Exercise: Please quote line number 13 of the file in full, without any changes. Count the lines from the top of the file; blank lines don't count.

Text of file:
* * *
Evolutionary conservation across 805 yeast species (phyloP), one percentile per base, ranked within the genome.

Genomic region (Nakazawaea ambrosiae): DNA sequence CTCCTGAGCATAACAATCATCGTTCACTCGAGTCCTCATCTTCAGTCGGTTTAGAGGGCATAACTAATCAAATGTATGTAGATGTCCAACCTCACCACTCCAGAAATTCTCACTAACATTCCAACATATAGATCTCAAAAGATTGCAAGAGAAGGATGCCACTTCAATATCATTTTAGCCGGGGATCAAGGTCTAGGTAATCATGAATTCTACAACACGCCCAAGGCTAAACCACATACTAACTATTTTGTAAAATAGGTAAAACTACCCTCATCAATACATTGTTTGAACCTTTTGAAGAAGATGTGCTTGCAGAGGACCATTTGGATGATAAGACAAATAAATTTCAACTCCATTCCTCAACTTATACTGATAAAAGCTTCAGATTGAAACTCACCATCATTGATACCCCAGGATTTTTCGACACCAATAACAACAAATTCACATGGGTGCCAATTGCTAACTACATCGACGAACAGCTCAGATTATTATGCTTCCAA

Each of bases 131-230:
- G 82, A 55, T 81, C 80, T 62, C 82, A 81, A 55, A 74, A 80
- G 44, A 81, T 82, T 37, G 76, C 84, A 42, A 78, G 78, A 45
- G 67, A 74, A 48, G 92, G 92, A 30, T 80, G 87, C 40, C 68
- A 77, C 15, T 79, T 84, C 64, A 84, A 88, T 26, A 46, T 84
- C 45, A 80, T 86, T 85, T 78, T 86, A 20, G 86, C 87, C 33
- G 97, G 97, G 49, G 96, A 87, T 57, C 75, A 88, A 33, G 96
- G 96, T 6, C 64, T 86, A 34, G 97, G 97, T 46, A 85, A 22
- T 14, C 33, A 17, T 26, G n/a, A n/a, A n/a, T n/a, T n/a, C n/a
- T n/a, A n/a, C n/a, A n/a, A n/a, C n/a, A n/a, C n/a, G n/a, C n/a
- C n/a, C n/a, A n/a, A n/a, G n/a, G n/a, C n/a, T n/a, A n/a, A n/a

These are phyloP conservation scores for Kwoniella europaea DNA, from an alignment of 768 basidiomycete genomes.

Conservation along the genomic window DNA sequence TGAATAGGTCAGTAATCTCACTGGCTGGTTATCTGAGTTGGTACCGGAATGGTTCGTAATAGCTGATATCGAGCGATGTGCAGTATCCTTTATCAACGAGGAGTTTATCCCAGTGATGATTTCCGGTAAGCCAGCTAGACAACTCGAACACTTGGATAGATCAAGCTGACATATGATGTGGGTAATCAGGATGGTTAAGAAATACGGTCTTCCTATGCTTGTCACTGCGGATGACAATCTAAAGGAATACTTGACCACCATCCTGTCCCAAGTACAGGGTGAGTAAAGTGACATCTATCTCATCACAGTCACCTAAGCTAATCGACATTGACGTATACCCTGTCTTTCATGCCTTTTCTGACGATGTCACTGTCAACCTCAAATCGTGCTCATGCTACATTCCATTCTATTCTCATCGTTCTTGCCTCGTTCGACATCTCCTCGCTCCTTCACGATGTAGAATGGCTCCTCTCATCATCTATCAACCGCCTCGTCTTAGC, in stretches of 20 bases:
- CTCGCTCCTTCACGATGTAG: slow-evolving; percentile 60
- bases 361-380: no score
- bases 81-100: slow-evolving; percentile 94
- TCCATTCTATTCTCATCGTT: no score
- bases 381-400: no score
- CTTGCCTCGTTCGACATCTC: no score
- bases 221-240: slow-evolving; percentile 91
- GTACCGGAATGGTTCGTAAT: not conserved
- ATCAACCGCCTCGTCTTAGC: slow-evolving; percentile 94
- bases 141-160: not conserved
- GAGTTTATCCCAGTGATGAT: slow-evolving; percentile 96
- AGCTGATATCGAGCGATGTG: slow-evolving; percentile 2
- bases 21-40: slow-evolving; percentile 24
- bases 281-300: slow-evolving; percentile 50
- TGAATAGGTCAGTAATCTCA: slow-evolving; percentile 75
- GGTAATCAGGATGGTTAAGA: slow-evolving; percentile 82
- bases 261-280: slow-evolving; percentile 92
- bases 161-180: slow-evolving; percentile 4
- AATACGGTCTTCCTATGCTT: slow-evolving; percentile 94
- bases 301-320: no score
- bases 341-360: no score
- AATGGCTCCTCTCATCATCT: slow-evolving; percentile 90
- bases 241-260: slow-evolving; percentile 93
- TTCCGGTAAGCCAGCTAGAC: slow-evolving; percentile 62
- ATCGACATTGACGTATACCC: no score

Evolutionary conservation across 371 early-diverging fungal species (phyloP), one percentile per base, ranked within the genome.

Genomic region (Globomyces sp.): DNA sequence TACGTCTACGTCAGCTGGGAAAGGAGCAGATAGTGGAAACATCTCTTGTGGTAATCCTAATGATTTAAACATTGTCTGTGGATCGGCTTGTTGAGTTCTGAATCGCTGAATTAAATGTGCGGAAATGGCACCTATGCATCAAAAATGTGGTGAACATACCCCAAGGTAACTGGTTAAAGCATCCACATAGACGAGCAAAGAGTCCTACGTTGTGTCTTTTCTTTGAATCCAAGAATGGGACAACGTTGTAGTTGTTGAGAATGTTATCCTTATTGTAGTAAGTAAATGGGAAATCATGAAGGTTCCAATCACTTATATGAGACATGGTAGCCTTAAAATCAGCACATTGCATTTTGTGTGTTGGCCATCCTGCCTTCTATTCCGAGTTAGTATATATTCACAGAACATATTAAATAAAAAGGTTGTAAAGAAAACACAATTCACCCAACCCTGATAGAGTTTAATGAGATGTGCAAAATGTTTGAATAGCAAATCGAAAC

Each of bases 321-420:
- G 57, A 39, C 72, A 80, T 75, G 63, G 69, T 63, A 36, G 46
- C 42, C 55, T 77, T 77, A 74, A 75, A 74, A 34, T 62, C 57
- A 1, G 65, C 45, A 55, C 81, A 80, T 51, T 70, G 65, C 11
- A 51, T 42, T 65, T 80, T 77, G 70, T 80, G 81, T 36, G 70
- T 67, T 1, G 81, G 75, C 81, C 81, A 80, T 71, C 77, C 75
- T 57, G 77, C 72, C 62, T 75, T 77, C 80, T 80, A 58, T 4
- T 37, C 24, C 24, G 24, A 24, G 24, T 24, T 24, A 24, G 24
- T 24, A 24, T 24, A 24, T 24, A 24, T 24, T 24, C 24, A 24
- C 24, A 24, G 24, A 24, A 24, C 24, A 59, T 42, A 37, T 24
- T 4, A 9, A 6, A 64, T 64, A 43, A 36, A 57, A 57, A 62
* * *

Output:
- C n/a, C n/a, A n/a, A n/a, G n/a, G n/a, C n/a, T n/a, A n/a, A n/a